LIRR Train Driver Cabs to Get Safety Cameras

LIRR Train Driver
A lone passenger boards a Long Island Rail Road train in Long Beach (Joe Abate).

Long Island Rail Road train engineering booths will soon be fitted with audio and video recording devices as a safety precaution after a recent fatal Metro-North Railroad derailment, MTA officials said.

It’s too early to say how much it will cost to hire a company to design, manufacture and deliver outward- and inward-facing on-board video recording systems on all locomotives and 926 LIRR rail car cabs as well as 843 Metro-North cabs, according to a spokeswoman for the Metropolitan Transportation Authority, the parent agency for the nation’s two largest commuter railroads.

“The MTA is committed to safe operations at all its agencies,” MTA CEO Thomas Prendergast said Wednesday in a statement announcing the plan.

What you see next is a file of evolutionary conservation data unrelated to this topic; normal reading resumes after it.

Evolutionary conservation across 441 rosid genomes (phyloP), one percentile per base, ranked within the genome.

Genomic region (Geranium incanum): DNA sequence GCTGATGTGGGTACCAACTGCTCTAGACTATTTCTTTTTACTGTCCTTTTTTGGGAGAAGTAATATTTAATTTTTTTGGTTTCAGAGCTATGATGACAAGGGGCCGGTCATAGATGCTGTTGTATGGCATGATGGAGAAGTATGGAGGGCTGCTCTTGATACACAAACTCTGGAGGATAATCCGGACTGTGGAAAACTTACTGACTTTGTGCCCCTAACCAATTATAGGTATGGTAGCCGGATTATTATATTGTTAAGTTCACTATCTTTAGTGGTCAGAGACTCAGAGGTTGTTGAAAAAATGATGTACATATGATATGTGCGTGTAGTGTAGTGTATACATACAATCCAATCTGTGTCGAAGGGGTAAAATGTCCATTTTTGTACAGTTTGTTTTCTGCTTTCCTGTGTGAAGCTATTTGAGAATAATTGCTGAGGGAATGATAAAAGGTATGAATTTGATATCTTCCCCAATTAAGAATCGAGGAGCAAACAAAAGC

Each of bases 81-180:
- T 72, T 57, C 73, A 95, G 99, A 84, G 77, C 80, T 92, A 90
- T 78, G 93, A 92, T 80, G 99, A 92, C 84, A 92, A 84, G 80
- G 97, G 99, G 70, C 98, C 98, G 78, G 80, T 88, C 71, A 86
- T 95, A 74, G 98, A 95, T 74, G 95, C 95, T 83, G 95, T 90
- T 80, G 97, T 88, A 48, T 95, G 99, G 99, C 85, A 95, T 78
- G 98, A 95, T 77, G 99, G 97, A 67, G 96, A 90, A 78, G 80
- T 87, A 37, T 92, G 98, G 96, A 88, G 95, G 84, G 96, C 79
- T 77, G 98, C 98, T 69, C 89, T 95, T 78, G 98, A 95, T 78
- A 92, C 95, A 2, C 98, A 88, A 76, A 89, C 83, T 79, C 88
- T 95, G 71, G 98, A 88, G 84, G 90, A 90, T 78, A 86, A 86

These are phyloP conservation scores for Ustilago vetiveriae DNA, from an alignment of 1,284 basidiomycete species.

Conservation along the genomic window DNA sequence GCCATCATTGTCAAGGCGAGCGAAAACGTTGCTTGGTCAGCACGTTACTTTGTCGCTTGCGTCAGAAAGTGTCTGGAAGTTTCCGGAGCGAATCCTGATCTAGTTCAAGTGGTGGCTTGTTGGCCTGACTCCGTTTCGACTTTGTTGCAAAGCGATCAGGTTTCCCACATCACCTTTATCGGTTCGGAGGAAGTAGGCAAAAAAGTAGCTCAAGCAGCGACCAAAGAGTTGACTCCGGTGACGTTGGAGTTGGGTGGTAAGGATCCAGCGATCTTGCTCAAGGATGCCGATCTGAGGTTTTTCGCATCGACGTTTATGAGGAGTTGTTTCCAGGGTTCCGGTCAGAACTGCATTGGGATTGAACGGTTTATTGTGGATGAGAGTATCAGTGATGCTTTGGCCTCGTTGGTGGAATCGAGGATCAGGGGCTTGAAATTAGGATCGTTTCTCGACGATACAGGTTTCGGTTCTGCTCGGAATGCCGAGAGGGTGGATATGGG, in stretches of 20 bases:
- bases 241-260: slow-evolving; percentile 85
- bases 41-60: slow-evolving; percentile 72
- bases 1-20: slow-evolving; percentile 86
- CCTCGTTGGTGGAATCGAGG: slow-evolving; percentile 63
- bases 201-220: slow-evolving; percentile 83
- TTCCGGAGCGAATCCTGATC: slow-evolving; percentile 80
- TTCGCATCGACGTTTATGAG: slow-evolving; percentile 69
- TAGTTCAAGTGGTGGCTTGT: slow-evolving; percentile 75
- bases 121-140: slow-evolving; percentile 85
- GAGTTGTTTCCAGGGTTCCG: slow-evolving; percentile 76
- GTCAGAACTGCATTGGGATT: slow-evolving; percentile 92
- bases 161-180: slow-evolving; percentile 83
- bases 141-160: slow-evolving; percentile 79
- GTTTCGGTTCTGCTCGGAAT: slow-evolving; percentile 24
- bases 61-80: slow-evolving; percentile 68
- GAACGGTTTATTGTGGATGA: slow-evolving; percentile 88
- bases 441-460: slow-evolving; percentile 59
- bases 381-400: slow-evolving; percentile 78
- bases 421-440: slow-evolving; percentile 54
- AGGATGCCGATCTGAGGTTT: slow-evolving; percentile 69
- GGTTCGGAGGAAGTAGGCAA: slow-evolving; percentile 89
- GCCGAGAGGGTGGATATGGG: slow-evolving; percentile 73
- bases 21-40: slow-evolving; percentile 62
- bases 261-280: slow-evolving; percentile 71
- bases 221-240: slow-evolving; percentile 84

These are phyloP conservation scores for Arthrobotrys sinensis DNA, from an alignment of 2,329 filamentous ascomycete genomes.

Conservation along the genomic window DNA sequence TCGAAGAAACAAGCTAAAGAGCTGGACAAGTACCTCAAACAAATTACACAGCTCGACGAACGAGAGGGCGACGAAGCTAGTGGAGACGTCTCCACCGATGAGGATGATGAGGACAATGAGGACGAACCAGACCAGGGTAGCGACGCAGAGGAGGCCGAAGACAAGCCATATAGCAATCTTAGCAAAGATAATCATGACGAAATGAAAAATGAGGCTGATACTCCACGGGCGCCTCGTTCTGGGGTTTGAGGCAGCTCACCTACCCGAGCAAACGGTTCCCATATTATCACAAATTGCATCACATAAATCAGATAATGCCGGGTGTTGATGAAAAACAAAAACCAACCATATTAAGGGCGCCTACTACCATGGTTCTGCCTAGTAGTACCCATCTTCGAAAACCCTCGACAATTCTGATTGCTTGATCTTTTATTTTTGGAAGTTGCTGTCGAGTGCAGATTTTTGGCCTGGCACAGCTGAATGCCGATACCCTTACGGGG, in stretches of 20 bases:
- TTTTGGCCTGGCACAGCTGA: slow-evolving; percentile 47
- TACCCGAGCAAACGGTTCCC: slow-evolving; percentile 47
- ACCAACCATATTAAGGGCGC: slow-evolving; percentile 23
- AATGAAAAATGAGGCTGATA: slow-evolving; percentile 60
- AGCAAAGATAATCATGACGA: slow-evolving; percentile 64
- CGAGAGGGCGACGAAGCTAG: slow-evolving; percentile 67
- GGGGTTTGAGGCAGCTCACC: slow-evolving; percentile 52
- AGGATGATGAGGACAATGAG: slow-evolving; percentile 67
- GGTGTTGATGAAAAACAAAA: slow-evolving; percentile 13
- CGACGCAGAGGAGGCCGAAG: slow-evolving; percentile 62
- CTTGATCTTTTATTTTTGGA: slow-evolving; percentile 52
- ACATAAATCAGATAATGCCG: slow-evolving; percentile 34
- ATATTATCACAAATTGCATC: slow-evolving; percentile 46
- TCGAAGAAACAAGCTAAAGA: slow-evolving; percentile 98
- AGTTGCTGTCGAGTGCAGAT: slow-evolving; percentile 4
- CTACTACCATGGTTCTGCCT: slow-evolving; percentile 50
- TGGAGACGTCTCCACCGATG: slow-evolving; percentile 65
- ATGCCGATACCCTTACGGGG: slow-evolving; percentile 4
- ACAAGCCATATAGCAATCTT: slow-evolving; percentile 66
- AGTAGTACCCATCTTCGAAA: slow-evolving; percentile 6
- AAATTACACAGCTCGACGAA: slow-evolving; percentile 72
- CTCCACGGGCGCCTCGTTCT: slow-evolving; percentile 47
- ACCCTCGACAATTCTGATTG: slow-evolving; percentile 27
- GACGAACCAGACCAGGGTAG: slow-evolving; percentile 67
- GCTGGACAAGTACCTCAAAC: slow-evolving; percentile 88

The MTA is issuing a Request for Proposals for companies to bid on the contract that will both follow up on a National Transportation Safety Board (NTSB) recommendation and is a part of the state transit agency’s safety upgrade plan after a Bronx train crash killed four in December.

The cameras would both deter bad behavior on the part of train operators and provide evidence for train accident investigators when incidents occur on either rail system.

The announcement came a day after U.S. Sen. Charles Schumer called on the Federal Railroad Authority (FRA) to review LIRR safety measures to ensure problems the FRA found with Metro-North haven’t spread.

Before the crash, LIRR and Metro-North railroads had contacted a $428 million project to install trains with Positive Train Control technology that automatically applies the brakes ahead of curves in the event of human failure, among other things.